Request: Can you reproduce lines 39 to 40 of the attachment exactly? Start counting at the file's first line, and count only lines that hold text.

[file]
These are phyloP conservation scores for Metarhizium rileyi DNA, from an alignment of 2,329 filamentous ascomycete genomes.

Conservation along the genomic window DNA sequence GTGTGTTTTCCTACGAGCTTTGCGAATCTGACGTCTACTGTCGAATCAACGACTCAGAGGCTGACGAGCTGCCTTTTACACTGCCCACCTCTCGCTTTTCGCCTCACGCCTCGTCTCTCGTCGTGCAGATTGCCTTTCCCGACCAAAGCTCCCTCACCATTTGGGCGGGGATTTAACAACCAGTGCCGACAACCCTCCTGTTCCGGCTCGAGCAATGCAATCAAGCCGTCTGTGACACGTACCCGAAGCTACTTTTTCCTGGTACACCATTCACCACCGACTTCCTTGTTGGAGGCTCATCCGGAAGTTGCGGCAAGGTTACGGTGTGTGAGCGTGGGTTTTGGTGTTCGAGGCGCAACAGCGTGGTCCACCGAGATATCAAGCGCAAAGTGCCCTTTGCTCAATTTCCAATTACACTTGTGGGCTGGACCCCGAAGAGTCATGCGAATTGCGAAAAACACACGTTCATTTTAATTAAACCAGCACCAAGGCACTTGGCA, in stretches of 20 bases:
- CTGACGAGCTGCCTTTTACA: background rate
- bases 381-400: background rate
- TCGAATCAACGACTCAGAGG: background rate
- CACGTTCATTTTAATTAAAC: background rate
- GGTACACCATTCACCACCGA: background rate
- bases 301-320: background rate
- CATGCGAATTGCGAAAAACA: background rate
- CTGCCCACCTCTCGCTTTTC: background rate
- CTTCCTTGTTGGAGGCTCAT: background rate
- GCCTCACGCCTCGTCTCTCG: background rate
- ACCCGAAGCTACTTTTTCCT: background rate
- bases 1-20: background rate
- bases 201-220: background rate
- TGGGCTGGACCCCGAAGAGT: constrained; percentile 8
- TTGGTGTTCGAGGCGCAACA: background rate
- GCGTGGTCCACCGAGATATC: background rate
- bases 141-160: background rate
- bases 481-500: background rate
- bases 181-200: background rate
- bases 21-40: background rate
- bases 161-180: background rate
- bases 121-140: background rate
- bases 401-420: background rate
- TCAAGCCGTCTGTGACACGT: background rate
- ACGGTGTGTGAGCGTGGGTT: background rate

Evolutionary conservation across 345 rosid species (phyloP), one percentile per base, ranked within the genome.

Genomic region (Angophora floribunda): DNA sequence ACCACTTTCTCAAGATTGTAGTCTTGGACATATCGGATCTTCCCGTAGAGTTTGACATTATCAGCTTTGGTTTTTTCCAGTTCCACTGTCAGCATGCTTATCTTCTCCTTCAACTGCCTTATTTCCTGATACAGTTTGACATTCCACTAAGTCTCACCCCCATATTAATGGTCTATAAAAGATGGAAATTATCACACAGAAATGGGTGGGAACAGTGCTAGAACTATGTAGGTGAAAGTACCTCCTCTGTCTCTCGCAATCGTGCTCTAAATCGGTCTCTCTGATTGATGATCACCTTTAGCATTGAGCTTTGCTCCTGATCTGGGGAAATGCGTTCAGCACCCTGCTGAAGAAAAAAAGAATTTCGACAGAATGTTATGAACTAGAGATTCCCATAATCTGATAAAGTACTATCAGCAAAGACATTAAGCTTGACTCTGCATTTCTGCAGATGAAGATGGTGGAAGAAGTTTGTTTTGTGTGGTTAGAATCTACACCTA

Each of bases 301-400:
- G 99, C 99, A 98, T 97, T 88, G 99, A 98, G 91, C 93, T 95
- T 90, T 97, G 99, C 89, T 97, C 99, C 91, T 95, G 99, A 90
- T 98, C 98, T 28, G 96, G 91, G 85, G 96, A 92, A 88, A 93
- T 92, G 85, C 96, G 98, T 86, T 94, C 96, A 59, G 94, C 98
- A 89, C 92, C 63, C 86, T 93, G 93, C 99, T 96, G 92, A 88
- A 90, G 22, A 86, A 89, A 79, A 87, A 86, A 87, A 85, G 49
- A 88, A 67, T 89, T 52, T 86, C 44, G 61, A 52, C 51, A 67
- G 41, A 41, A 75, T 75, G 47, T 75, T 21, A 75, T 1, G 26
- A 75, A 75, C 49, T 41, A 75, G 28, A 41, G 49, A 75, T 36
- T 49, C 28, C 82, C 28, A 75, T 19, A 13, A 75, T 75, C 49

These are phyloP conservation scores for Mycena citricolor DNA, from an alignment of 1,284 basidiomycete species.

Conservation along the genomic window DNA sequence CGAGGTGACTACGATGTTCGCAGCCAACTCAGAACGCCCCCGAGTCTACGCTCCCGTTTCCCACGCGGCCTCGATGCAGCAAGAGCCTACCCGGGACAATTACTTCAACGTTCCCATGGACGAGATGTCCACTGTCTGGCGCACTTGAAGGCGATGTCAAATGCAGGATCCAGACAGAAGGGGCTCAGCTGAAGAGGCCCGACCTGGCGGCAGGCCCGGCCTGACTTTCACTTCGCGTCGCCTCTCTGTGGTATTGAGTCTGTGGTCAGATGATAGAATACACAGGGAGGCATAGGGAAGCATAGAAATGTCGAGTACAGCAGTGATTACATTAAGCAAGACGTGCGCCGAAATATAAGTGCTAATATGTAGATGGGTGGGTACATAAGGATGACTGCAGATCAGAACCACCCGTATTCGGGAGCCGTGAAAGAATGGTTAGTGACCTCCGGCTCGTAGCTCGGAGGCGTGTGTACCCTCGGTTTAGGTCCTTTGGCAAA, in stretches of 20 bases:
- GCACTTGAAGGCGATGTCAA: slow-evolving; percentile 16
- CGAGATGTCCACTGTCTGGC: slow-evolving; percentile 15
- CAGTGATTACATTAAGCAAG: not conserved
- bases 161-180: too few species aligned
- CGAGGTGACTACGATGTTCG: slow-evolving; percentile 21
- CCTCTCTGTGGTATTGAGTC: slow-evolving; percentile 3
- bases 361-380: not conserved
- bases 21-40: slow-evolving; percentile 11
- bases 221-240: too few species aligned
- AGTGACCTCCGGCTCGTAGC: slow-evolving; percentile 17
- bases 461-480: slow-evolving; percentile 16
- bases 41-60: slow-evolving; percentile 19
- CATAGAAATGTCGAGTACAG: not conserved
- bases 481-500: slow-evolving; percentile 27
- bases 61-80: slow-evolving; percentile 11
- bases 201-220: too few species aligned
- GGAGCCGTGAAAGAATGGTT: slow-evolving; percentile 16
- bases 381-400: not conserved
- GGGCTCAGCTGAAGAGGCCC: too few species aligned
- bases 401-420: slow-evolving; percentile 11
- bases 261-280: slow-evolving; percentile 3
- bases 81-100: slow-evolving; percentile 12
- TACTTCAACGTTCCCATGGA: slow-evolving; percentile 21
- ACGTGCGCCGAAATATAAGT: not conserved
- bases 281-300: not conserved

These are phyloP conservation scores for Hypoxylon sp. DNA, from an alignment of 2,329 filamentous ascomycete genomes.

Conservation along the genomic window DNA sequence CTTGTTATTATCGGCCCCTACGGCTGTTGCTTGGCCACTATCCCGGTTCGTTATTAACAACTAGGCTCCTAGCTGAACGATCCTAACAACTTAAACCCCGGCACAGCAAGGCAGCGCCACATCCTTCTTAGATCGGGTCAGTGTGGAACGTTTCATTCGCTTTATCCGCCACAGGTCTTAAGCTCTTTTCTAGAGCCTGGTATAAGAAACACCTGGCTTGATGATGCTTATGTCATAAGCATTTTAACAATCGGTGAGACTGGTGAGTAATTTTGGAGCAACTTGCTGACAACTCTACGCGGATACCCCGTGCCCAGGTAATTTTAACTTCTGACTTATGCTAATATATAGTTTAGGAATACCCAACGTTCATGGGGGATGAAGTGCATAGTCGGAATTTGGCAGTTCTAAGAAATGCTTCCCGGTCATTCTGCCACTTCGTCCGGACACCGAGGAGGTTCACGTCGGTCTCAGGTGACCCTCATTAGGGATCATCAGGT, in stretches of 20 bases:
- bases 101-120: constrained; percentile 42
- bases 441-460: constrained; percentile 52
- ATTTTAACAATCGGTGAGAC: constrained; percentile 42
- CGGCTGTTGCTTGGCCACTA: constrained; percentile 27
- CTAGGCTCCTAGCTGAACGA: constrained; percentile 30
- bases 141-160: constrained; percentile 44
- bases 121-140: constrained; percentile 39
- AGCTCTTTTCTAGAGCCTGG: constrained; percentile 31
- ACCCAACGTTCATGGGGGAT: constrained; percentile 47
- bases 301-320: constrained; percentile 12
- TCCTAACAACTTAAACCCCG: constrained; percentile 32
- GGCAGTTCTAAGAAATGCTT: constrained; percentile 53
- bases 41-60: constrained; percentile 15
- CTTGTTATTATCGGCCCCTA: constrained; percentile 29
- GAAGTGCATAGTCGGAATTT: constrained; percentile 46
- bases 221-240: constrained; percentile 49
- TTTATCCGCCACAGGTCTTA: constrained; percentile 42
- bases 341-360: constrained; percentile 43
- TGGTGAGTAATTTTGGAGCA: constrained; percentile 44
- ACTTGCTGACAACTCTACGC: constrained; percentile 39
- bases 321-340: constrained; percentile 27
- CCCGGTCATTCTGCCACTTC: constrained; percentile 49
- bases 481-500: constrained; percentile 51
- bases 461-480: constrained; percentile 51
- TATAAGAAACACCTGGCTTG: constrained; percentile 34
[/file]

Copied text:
- A 75, A 75, C 49, T 41, A 75, G 28, A 41, G 49, A 75, T 36
- T 49, C 28, C 82, C 28, A 75, T 19, A 13, A 75, T 75, C 49